Charlie Palmer is the fourth ever unelected Union presidentEmily Lawson-Todd

After the implosion of Max Ghose’s presidency following his involvement in ballot stuffing, Charlie Palmer as the then-vice president was left to pick up the pieces.

As the fourth ever unelected Union president, Palmer is an unknown entity to many in the University. This doesn’t seem to bother him. He tells me he’s “perfectly happy to be an unknown”, adding not-so-jokingly that he would be “deeply disappointed” in himself if he appeared on the BNOC list. While he sees other presidents as having pushed “a public persona” during their election campaign and time in office, this is something he wants to avoid.

Palmer casts himself as a safe pair of technocratic hands, a contrast to the chaos of Ghose’s short-lived presidency. It is not the first time such a contrast has been employed. Sunak after the Truss debacle comes to mind. The Palmer presidency has no time for boxing matches and the other colourful, unfulfilled promises which have littered Union manifestos over the last few years. This aversion to fanfare is unsurprising given Palmer’s experience as vice president. Within the Byzantine inner workings of the Union the vice president plays the role of a grey eminence. Avoiding the spotlight while “getting stuff done” in Palmer’s words.

Though he acknowledges that the presidency is more public-facing than his previous post, he seems intent on carrying on similarly. Palmer views his unconventional path to power as an asset. Committee applications can now be done purely based on merit because he “doesn’t owe anyone favours”. He also wants to use the term to focus on the “unsexy” but important parts of the Union that have been previously overlooked. He was particularly keen to tell me that a major focus of his term would be boosting the Union’s outreach programmes.

“Union presidents all too often find their fifteen minutes of fame for all the wrong reasons”

The quietly competent ideal that Palmer espouses stands out among the megalomania which many see as part and parcel of Union politics. But for all of Palmer’s hard-nosed positioning away from the spotlight, his vision may be a touch too idealistic. Union presidents all too often find their 15 minutes of fame for all the wrong reasons.

The Union’s position as a free speech society can make it a conduit for controversy. While Palmer insists that the Union is not looking for controversy for controversy’s sake, he does describe himself as a “free speech absolutist”. It is a surprisingly radical admission in the context of recent Union presidents who have been more equivocal about the society’s commitment to free speech.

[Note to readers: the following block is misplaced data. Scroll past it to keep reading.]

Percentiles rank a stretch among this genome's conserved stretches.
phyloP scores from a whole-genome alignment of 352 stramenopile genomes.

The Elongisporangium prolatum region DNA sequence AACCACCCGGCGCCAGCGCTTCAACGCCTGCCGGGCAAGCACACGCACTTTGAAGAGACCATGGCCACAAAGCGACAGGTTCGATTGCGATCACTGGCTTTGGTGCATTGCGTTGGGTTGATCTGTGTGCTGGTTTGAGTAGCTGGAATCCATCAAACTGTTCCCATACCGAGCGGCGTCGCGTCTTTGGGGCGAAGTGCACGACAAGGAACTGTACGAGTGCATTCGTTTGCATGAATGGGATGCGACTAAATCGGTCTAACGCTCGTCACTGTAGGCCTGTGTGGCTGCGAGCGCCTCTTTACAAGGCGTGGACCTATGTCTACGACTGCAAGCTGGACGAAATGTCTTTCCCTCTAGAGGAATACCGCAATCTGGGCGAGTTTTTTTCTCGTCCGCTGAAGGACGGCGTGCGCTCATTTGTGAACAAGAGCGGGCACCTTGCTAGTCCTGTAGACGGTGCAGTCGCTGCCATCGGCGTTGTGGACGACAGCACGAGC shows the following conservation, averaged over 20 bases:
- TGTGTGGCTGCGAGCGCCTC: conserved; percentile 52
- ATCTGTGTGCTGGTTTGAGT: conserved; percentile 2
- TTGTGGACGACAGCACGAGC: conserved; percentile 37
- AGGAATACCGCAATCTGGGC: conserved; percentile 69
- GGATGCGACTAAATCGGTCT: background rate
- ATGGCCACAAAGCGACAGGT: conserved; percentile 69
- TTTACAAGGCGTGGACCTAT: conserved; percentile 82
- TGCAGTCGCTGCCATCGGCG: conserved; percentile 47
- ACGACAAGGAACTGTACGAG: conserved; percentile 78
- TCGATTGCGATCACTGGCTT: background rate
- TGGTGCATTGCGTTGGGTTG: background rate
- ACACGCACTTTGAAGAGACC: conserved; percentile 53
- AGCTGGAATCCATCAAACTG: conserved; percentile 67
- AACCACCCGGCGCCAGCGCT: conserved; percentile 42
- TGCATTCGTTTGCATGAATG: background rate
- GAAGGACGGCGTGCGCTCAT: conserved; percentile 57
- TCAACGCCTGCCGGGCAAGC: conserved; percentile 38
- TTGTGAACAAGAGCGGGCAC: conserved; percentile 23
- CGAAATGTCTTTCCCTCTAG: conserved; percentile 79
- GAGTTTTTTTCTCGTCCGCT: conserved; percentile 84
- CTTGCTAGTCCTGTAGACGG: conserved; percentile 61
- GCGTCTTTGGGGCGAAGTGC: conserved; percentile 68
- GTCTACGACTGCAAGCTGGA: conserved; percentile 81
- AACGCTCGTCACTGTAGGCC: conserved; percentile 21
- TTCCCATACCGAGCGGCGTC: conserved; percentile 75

The latest Trustees’ Report announced that the Union had codified the procedure for the selection of controversial speakers “to minimise risk to the charity’s reputation” and gave trustees the final say on invitations. I asked Palmer whether this conflicted with his own views on free speech, and the Union’s student-led structure. Palmer says that trustees play a largely supporting role rather than a supervisory one. “If we have a controversial speaker coming up, we’ll notify the trustees and get their thoughts on if any extra preparations will need to be put in place … but I’m never aware of any occasion in which they’ve made any decision on who to invite”.

“If Trump wanted to come out, I would absolutely invite him, yes”

I put Palmer’s absolutism to the test by asking whether he would invite or disinvite controversial public figures. Kanye West predictably caused a bit of squirming. While Palmer promised he wouldn’t disinvite the pop star turned pariah, he wouldn’t go out of his own way to invite West either, hinting that “mental health support” might be a better use of West’s time than coming to the Union. On Kathleen Stock, the most recent source of controversy at the Union, he supported the decision to host her and would’ve invited Stock himself given the chance. Similarly, Palmer also supported hosting the Israeli ambassador, Tzipi Hotovely.

On Donald Trump he was particularly enthusiastic. “If Trump wanted to come out, I would absolutely invite him, yes,” but conceding: “It would very much be a pipe dream.”


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There have been easier times to be a president of a society whose mission it is to defend free speech. Palmer’s absolutism is increasingly unpopular among young adults. In a 2021 YouGov Poll, 50% of people aged 18-24 claimed protection from offence should take priority over free speech, the highest proportion of any age group.

I asked Palmer how the Union can balance this popular sentiment with its commitment to free speech. He emphasised the Union’s role as a debating society, arguing Stock and Hotovely “found themselves very much challenged … if it wasn’t a comfortable space for some members of our society, it was also not a comfortable space for those two to be in.” Whether or not these headwinds are a temporary storm or instead part of a larger, post-liberal shift remains to be seen.